Food products are regularly inspected at the time of entry, at production facilities and at the point-ofsale. Fines are levied and products destroyed for severe violations. Imported and locally produced foodproducts are subject to the same food safety regulations and labeling requirements. At present there areno environmental laws regulating food product packaging.Most UAE food safety officials work closely with local food importers to ensure that food andagricultural imports are not unduly disrupted or delayed at ports of entry. In cases where OAA Dubaihas been asked to facilitate the clearance of detained shipments, officials have often cooperated to find afair resolution of the issue. However, greater transparency in the regulatory system and broaderdissemination of regulatory changes could further reduce the number of detained shipments. As ageneral rule, Abu Dhabi prefers to import food directly through its ports rather than have it transshippedfrom other emirates. Exporters are encouraged to consult closely with importers on productrequirements prior to shipment.Among the 7 emirates of the UAE, only the Emirate of Dubai requires that all food products importedthrough their entry points be registered and labels are pre-approved by the local health department.Kuwait DevelopmentsThe Department of Standards and Metrology, Public Authority for Industry (PAI), in cooperation withother concerned departments, including the Kuwait Municipality (KUM), the Ministry of Public Health(MOPH), the Ministry of Commerce and Industry (MOCI), the Public Authority for Agricultural Affairsand Fish Resources (PAAFR), the Consumer Protection of the Ministry of Commerce, Customs,Chamber of Commerce and the Kuwait Institute for Scientific Research (KISR) constitute the “NationalFood Safety Committee” which is responsible for establishing local food safety regulations.Regulatory enforcement is divided between the KUM, MOPH and PAAFR. The Imported FoodDepartment within KUM has responsibility for the initial inspection of imported food products,including verification of compliance with label requirements and collection of samples for laboratoryanalysis by MOPH. In general, new-to-market products and products that have failed previousinspection are subject to thorough inspection. Laboratory tests typically take 1-4 weeks depending onthe type of test, which, at times, can limit the remaining shelf life for perishable products once cleared.Compliance disputes are handled by the Food Committee which is comprised of representatives fromthe KUM, MOPH, PAI, PAAFR, KISR and the Kuwait Chamber of Commerce and Industry. Thecommittee determines the validity of a complaint and could order re-inspection if warranted. Tradecontacts report that consignments with minor labeling infractions may be granted a one-time waiverprovided the products are found to be completely safe for human consumption. Rejected shipments areallowed one month to be re-exported.Oman DevelopmentsThe Directorate for Specifications and Measurements (DSM), Ministry of Commerce and Industry(MOCAI), represent Oman at GSO and is responsible for formulating food safety regulations andstandards. The Health Department of the Ministry of Regional Municipalities and Water represent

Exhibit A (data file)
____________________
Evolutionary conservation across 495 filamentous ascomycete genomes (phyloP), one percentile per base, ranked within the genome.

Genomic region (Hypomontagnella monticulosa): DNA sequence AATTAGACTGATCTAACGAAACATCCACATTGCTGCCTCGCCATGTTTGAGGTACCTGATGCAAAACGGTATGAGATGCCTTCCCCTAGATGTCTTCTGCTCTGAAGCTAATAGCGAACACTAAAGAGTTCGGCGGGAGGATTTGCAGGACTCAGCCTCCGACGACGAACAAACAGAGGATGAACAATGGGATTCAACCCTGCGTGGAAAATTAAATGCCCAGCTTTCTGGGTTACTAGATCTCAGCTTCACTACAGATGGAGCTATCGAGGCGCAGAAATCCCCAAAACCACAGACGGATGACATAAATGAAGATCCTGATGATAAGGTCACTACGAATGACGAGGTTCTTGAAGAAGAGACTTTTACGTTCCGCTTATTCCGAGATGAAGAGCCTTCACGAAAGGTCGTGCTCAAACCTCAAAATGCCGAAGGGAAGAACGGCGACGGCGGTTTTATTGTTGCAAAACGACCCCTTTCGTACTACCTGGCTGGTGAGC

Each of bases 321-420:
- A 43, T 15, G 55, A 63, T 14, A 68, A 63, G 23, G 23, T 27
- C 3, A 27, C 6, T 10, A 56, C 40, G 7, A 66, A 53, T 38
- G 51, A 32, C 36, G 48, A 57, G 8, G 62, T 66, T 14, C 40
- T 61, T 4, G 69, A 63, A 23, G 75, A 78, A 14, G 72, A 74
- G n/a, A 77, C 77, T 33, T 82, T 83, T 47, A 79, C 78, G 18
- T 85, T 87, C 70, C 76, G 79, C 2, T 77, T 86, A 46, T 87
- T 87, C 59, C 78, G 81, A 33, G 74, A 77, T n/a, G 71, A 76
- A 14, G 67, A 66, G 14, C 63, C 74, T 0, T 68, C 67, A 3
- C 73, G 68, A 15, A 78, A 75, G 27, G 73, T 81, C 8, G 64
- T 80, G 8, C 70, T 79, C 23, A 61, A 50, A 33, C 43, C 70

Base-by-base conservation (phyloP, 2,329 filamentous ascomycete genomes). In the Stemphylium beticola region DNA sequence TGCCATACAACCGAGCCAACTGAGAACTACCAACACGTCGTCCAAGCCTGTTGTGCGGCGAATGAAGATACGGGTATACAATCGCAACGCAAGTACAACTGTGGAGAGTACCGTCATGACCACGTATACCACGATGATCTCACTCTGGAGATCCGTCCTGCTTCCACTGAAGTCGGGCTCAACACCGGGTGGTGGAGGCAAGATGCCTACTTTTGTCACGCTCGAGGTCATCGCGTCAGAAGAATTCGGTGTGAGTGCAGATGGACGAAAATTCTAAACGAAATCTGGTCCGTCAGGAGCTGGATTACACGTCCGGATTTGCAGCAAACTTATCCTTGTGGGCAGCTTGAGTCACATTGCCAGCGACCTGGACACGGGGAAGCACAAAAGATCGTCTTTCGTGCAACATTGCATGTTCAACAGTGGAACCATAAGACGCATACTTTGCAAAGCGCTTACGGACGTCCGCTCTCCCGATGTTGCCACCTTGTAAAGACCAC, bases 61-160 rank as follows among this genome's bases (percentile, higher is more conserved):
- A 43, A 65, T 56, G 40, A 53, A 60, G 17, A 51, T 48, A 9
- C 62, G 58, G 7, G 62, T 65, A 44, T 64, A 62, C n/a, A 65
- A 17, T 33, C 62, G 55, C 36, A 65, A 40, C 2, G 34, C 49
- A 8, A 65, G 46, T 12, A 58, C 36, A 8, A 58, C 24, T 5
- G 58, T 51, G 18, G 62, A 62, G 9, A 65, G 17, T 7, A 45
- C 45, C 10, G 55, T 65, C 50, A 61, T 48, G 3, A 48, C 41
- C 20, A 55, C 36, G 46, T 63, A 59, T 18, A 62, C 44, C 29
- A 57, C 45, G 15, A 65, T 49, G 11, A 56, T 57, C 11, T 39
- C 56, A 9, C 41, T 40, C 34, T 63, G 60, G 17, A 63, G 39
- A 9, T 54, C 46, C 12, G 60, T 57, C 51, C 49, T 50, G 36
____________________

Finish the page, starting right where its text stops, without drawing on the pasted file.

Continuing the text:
Oman at the GCC Food Safety Committee.Regulatory enforcement of food products is divided between the Ministry of Agriculture (MOA), theMinistry of Health (MOH) and the various municipalities within the Sultanate of Oman. MOA isresponsible for inspecting imported and locally produced live animals and plants, red meats, poultrymeat, table egg, dairy products, agricultural materials, timber, grains, fresh fruits and vegetables andother unprocessed agricultural products. The Health Quarantine Department within MOH is responsiblefor the inspection of imported semi- and fully processed food products, including sugar. Localgovernment or “municipalities” may post officials at ports of entry, but their role in inspection ofimported foods is very marginal. The municipalities are primarily involved in the inspection of productsavailable in local wholesale and retail markets.Oman is currently working on consolidating its food safety authorities under

appropriate customs duty only at the point of entry and would then be permitted duty free transit among GCC member countries. In practice, this policy is employed only with unopened containers transshipped between GCC markets. Partial shipments tend to be subject to the five percent import duty again in the country of destination. However, it is expected that all goods, even partial shipments from